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A new professional group is approaching that operates on the cutting edge of development, architecture and design, according to ZDNet. This role, user experience (UX) manager, is increasingly being sought because organisations realise that having a good user experience is extremely important, especially now that companies are almost entirely dependent on digital interactions. Innovating with digital solutions is very popular, but with the wrong user experience it can also be counterproductive. Many large companies now have UX teams, but someone who can manage such a team is scarce.

There are not enough experienced UX managers to fill all the vacancies, says Jared M. Spool, from CenterCenterCentre/UIE, in a recent post. According to him, this is because “experienced UX managers are often satisfied where they are. It takes years for new managers to have the necessary experience to lead growing teams”.

How do UX managers fit into a broader picture? According to Spool, a good UX manager has the skills to coach colleagues on how and when to ask for UX resources to get the most out of the team’s capabilities. UX managers need to have technical knowledge, but according to Spool they can come from different parts of the company. The interdisciplinary nature of UX is explained by Lana Whitehead of Kent State University as follows: It reflects the way people are complex. Whether you choose marketing, engineering or business, understanding the user experience will be an important advantage in making progress in a field. If you have an unprecedented curiosity about how people behave, you can use UX design to be the springboard to seemingly endless career opportunities”.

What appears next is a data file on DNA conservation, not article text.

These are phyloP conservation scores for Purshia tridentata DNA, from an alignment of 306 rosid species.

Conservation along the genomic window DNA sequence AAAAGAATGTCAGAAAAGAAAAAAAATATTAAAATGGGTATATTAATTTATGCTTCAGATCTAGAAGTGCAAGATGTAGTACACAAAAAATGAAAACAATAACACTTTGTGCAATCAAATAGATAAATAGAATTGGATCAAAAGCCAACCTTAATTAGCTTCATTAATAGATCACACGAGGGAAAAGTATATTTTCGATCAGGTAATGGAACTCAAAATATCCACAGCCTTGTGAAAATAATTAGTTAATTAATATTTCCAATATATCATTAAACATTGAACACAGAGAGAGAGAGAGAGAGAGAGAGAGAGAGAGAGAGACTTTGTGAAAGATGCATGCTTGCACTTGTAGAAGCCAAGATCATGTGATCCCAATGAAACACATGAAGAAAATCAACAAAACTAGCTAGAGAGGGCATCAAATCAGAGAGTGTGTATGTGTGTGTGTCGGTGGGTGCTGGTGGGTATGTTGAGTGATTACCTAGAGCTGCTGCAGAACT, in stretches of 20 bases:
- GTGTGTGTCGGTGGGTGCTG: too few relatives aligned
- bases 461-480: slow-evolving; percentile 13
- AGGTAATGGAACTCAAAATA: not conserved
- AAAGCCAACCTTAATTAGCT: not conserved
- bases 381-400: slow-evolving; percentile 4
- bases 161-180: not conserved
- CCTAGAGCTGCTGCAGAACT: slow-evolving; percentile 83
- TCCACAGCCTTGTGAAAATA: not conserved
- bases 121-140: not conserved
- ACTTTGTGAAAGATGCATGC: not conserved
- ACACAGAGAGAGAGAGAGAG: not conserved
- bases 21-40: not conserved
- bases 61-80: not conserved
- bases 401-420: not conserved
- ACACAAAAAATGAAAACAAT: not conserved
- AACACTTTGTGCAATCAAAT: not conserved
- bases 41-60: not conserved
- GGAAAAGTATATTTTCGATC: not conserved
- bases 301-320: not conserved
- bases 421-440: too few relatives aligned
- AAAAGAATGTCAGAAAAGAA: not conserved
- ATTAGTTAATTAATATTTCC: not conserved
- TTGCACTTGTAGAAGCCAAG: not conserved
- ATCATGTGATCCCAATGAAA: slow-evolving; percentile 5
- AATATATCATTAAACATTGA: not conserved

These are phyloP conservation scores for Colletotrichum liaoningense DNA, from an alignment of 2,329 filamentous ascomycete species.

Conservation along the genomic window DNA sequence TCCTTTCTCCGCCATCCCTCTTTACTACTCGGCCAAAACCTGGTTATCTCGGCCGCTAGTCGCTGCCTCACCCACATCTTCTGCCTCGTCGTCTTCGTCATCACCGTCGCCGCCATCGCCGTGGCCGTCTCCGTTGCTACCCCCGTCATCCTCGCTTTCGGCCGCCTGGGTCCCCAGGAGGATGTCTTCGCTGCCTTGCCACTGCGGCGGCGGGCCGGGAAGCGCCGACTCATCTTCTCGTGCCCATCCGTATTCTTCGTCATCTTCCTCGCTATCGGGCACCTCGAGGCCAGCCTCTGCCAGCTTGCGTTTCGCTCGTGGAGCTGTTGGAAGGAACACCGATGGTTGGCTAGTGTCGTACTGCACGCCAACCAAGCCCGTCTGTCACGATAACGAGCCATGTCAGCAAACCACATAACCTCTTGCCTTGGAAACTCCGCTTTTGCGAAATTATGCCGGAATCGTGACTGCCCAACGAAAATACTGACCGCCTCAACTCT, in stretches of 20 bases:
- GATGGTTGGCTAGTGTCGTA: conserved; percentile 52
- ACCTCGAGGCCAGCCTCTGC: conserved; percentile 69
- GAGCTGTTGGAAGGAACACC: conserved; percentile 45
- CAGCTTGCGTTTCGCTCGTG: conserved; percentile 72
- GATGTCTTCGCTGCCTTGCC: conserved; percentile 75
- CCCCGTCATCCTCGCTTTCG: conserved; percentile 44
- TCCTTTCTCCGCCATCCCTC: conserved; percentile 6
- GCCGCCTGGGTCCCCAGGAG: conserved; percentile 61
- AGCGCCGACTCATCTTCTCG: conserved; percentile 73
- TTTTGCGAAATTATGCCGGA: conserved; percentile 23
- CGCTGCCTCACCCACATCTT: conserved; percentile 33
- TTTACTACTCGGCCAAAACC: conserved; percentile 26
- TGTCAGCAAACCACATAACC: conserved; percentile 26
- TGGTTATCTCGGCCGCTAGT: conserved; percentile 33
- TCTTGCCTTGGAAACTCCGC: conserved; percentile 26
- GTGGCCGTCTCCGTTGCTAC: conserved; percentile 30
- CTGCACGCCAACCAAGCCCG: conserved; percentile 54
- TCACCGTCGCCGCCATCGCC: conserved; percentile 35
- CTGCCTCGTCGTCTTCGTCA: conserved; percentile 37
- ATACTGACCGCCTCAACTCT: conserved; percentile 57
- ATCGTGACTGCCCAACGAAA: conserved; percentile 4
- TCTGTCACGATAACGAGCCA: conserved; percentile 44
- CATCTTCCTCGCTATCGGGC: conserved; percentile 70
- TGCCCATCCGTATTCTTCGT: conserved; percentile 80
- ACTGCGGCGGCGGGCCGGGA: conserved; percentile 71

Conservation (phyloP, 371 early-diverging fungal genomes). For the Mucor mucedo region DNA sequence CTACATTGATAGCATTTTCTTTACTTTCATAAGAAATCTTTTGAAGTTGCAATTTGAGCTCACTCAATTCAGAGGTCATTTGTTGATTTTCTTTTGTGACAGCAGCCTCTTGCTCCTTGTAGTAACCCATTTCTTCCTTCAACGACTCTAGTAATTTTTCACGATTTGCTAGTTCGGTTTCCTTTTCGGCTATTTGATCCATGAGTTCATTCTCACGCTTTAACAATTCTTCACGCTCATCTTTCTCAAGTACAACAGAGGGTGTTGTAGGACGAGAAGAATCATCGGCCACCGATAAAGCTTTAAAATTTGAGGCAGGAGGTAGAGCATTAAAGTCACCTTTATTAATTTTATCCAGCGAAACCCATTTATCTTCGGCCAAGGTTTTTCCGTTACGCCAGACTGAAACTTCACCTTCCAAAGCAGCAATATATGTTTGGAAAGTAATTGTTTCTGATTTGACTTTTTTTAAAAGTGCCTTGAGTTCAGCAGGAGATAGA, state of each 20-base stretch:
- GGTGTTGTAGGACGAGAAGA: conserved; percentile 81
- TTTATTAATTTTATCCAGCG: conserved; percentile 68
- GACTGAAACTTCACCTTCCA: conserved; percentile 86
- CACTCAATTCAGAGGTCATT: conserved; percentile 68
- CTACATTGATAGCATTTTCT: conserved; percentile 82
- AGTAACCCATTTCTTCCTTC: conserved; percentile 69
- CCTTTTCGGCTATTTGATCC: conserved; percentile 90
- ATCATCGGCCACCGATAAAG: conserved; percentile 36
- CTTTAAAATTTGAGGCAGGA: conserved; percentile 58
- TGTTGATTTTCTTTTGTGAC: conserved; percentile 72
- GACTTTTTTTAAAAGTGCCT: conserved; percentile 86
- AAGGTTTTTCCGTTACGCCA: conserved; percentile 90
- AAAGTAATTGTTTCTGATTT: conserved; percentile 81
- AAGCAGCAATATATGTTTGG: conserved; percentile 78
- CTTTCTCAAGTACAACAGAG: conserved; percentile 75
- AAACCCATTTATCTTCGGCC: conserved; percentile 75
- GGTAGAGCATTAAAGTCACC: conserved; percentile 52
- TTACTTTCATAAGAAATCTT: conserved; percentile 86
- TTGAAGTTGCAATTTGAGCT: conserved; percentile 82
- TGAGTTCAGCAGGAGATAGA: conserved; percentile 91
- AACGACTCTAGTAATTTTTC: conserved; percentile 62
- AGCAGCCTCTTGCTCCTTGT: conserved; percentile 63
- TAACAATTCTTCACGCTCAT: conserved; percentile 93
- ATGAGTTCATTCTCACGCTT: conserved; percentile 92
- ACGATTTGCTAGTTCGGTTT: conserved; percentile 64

Career paths in UX teams

Whitehead describes five possible career paths a person can take in the UX field. The goal of the UX designer is to create a user experience based on research and analysis, for example by consulting customers and creating prototypes. Then there is the visual designer, who designs the concept and artwork for digital projects. Next, the so-called information architect, who is responsible for scanning, building and optimizing the website as it is visible to users. Fourthly, there’s the product designer, who according to Whitehead is one of the most common job titles in the UX world at the moment. The function is to design products that are used in everyday life, and to continuously improve those products. Finally, there is the project manager who plans, budgets, and oversees the project.

When UX becomes really important for companies, there is a need for managers to keep it all coordinated and connected to a company. So the need for UX managers only grows as UX teams grow. “Hiring experienced designers and researchers who are good self-managers will be very useful for organizations whose UX teams have only just started, says Spool. However, as soon as a UX team becomes larger than four employees, the need for a manager grows. Team members need coordination and help to channel their efforts. Managers are most effective with eight or fewer employees under their leadership.

This news article was automatically translated from Dutch to give Techzine.eu a head start. All news articles after September 1, 2019 are written in native English and NOT translated. All our background stories are written in native English as well. For more information read our launch article.